His brothers saw that their father loved him more than all his brothers; and so they hated him and could not speak to him on friendly terms.
Fueled by their jealousy and hatred toward the favored son, Joseph’s brothers schemed against Joseph. Look at Genesis 37:12-14: “Then his brothers went to pasture their father’s flock in Shechem. Israel said to Joseph, ‘Are not your brothers pasturing the flock in Shechem? Come, and I will send you to them.’ And he said to him, ‘I will go.’” I imagine the scene looked like this: The brothers are out working in the field. Jacob is at home. Joseph is strutting around in his special coat, so Jacob said, “Why don’t you go out and help your brothers?” Joseph said, “Okay, I’ll do that.”
But the brothers were not happy to see Joseph. “When they saw him from a distance and before he came close to them, they plotted against him to put him to death” (v. 18). When they saw their brother and the special coat he was wearing, they got angry at this favored son strutting toward them. “They said to one another, ‘Here comes this dreamer! Now then, come and let us kill him and throw him into one of the pits; and we will say, “A wild beast devoured him.” Then let us see what will become of his dreams!’” (vv. 19-20).
But one of the brothers said, “Let us not take his life” (v. 21). He suggested another plan: “Throw him into this pit that is in the wilderness, but do not lay hands on him” (v. 22) “So it came about, when Joseph reached his brothers, that they stripped Joseph of his tunic, the varicolored tunic that was on him; and they took him and threw him into the pit. Now the pit was empty, without any water in it. Then they sat down to eat a meal” (vv. 23-25).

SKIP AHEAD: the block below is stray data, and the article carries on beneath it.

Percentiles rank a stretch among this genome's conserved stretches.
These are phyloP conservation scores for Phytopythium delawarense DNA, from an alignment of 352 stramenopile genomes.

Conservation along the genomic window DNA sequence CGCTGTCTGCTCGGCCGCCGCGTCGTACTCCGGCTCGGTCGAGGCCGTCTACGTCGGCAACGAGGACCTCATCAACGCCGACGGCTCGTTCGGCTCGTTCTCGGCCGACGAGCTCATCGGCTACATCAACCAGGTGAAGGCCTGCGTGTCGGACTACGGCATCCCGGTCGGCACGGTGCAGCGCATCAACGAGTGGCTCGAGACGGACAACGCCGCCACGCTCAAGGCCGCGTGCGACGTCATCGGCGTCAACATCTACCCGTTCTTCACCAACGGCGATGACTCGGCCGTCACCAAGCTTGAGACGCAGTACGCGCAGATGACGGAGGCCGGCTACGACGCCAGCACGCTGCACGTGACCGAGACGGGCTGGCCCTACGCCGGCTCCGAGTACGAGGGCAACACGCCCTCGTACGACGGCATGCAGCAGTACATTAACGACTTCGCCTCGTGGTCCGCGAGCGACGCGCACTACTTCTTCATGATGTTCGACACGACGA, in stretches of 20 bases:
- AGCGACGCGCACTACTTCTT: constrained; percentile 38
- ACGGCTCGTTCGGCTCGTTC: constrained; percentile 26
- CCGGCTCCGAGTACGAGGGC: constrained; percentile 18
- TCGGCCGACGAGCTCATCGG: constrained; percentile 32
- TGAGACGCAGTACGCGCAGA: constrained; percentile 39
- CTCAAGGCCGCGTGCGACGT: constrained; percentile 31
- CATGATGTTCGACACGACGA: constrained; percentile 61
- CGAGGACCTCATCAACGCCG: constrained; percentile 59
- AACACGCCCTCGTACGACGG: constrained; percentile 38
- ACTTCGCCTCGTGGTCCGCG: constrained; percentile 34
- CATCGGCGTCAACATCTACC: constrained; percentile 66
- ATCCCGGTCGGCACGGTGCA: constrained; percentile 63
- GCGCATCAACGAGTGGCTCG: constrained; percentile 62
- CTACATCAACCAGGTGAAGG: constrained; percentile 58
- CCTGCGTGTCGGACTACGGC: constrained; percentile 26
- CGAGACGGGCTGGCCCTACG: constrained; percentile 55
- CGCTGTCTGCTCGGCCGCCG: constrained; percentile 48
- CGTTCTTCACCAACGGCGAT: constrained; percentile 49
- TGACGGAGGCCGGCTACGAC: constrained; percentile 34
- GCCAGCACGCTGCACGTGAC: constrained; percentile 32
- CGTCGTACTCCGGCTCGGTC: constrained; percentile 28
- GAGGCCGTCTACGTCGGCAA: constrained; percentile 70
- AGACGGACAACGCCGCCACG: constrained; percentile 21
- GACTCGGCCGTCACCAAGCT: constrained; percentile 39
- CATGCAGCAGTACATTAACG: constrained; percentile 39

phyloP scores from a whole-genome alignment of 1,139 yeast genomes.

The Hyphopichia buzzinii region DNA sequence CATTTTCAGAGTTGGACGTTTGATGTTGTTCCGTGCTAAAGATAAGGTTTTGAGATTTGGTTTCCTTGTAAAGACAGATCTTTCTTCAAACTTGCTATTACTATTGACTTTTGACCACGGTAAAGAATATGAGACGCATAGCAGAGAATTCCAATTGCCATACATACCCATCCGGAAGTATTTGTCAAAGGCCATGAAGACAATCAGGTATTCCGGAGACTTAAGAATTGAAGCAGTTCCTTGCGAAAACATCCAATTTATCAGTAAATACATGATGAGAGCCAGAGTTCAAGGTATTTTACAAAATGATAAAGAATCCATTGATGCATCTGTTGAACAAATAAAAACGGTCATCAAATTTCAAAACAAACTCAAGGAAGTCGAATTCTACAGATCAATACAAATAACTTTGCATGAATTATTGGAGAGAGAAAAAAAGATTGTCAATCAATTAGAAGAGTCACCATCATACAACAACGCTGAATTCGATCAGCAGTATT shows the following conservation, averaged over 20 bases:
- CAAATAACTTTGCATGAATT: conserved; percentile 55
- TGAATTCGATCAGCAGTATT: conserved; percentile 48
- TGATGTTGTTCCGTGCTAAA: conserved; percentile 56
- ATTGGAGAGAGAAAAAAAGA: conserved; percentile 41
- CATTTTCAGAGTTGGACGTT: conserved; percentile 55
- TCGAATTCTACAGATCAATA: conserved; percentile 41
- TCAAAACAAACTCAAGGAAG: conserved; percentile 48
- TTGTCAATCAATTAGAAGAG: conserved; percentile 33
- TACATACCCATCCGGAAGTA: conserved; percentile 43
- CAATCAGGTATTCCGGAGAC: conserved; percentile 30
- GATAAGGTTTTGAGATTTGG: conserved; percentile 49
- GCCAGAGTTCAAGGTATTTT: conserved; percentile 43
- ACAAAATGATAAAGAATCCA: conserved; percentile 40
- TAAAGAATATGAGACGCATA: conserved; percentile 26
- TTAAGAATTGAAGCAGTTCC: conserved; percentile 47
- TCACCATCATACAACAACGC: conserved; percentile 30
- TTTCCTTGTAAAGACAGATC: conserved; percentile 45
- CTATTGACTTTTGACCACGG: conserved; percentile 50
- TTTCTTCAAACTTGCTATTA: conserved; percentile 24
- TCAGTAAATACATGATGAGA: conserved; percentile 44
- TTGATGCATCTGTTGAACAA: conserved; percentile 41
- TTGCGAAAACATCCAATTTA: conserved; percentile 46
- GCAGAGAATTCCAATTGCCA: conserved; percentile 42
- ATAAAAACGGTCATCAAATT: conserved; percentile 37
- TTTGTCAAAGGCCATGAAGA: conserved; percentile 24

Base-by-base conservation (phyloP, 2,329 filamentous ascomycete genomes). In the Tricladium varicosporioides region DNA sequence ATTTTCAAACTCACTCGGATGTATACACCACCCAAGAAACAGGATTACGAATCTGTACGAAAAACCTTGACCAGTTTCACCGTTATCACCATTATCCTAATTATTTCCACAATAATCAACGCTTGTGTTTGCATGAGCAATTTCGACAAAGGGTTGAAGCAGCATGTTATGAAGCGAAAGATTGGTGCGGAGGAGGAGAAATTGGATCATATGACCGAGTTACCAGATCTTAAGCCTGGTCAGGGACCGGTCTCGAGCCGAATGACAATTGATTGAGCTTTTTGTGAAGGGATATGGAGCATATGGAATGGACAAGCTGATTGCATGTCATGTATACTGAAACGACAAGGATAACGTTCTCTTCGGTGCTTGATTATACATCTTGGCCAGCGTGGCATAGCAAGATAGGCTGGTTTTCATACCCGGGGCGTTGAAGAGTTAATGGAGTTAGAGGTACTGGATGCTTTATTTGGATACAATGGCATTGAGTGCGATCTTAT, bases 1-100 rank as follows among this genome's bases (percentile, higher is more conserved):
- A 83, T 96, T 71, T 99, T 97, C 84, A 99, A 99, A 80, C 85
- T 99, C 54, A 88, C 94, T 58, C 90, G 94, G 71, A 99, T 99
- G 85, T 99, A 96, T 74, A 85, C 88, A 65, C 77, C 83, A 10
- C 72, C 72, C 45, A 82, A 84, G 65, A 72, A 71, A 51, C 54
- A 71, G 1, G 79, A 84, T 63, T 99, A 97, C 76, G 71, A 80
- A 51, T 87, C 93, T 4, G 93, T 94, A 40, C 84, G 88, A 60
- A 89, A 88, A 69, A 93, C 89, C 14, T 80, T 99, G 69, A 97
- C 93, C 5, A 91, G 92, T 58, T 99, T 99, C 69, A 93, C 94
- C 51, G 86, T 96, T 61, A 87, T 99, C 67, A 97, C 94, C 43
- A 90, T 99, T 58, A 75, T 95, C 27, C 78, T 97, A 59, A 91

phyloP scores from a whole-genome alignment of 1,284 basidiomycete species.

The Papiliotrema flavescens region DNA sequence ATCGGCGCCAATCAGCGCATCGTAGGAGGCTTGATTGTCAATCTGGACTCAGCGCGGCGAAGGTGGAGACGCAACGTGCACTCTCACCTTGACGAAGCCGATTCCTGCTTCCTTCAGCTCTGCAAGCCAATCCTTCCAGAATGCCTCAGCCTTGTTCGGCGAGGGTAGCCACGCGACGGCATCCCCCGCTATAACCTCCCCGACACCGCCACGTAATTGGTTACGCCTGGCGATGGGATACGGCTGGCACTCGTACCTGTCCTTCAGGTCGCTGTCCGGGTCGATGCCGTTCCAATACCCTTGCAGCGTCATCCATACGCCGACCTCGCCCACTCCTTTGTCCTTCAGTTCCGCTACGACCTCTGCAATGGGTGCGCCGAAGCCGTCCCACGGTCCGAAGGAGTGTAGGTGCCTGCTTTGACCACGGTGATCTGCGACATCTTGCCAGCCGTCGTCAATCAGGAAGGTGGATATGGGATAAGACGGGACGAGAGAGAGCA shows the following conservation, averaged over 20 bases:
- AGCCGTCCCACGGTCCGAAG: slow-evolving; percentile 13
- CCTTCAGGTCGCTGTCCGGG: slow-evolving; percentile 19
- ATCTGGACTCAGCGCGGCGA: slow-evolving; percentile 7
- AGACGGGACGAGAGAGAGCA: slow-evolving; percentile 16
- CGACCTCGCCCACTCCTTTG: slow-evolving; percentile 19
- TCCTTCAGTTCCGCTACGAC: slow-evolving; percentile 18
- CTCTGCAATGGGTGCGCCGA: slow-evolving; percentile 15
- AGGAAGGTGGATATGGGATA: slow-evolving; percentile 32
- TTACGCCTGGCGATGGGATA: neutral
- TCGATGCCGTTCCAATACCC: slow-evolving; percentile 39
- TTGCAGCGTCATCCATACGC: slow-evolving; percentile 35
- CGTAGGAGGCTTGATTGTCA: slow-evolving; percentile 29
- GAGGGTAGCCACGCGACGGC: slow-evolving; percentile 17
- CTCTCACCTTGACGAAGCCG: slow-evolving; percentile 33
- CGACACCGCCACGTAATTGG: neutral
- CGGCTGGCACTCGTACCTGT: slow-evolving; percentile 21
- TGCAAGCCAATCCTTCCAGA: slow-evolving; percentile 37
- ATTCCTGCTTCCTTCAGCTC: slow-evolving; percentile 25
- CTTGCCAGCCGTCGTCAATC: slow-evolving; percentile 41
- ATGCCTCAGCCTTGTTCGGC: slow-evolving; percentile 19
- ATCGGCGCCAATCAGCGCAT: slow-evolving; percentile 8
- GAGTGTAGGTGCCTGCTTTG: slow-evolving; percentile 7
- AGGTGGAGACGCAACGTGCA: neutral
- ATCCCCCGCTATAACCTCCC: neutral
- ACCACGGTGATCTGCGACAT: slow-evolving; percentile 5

The brothers threw their brother in a pit, left him for dead, and then sat down to a meal. How could they do that with a clear conscience? We have a tremendous ability to rationalize sin. We point to people who are worse than we are and say, “Well, we’re pretty good.” I am sure the brothers said, “We were going to kill him, but we only put him in the pit. So we acted righteously.” We have our own standards of behavior, but God has a standard of behavior that is far different than ours.
Then the brothers took Joseph’s coat, dipped it in the blood of a dead animal, and took the bloody coat to Jacob. Jacob assumed that Joseph had been killed by a wild animal, and he mourned for his son many days. But God intervened on Joseph’s behalf. Look at verse 36: “The Midianites sold him in Egypt to Potiphar, Pharaoh’s officer, the captain of the bodyguard.” As we will see, God used these slave traders to take Joseph out of the pit and put him into Egypt, where he would eventually become second in command to Pharaoh. Even in the darkest of circumstances, God had a plan for Joseph. And He has a plan for us.
Today’s devotion is excerpted from “Living a Life That Matters: The Life of Joseph” by Dr. Robert Jeffress, 2009.
Scripture taken from the NEW AMERICAN STANDARD BIBLE®, Copyright © 1960,1962,1963,1968,1971,1972,1973,1975,1977,1995 by The Lockman Foundation. Used by permission.